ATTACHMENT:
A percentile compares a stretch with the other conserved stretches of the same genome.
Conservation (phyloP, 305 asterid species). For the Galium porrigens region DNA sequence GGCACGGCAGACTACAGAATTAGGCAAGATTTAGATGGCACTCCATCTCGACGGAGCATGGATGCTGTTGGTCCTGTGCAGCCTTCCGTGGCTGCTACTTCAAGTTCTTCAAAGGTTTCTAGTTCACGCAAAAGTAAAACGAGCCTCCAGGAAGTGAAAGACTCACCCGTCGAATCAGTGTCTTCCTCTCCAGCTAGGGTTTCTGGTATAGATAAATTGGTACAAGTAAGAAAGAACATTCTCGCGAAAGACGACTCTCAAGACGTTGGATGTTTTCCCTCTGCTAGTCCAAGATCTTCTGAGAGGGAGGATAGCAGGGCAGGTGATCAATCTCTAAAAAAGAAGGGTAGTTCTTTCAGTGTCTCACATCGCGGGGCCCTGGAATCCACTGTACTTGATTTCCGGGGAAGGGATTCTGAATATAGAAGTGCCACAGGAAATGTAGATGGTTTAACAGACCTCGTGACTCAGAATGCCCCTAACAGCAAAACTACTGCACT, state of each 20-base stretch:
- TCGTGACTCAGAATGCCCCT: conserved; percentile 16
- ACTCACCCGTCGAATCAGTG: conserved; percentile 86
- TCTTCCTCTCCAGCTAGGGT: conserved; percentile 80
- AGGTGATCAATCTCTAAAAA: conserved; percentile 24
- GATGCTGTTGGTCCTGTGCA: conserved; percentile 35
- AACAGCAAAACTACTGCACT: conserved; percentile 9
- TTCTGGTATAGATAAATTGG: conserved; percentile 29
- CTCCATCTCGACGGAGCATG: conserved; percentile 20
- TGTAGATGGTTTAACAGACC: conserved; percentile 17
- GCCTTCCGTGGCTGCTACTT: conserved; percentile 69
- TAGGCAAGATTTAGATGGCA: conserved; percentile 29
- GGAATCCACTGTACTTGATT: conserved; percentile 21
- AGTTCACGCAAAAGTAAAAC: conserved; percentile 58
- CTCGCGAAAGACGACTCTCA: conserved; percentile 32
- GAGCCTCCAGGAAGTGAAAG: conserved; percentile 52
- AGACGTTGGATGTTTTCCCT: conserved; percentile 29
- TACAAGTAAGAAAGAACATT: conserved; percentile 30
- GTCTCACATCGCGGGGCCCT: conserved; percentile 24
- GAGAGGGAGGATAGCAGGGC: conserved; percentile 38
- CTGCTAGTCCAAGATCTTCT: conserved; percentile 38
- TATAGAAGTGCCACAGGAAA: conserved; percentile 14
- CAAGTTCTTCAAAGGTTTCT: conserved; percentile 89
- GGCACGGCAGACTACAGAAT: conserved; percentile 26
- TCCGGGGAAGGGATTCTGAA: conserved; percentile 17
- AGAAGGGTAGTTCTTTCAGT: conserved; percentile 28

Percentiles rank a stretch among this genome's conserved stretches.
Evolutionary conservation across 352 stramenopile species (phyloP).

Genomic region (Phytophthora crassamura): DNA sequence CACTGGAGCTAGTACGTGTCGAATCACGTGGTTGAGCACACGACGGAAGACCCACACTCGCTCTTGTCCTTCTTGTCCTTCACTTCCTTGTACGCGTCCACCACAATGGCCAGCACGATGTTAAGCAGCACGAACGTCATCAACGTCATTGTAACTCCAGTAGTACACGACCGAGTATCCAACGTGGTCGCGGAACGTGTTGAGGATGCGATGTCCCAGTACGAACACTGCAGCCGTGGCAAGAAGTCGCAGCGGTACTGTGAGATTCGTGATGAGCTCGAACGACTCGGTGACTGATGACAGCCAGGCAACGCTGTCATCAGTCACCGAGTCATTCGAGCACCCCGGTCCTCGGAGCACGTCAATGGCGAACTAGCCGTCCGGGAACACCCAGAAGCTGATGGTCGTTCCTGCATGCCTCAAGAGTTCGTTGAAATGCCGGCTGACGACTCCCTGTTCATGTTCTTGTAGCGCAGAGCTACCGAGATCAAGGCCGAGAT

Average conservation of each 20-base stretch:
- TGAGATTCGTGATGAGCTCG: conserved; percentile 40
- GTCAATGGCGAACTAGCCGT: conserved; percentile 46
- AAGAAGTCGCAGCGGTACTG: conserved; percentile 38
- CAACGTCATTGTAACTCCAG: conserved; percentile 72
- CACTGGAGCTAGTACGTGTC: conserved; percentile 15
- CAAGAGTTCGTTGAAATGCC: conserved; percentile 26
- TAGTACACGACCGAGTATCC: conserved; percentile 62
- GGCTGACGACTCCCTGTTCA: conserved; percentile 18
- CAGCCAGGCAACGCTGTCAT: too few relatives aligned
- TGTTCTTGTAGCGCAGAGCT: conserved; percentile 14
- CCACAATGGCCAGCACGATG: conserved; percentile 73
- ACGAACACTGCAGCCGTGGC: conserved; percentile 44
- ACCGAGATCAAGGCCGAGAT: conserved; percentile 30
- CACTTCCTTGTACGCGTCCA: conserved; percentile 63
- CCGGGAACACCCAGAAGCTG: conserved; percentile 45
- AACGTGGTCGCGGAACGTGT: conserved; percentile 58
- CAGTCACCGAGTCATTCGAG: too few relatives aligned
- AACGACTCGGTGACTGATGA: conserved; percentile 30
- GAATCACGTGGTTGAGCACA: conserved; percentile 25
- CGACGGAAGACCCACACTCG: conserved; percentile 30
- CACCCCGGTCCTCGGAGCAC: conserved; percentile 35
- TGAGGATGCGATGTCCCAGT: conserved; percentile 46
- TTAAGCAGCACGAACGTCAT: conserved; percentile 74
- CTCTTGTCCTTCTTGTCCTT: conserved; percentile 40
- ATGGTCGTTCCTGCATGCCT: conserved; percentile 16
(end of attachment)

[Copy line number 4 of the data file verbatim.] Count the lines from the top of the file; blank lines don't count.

- ACTCACCCGTCGAATCAGTG: conserved; percentile 86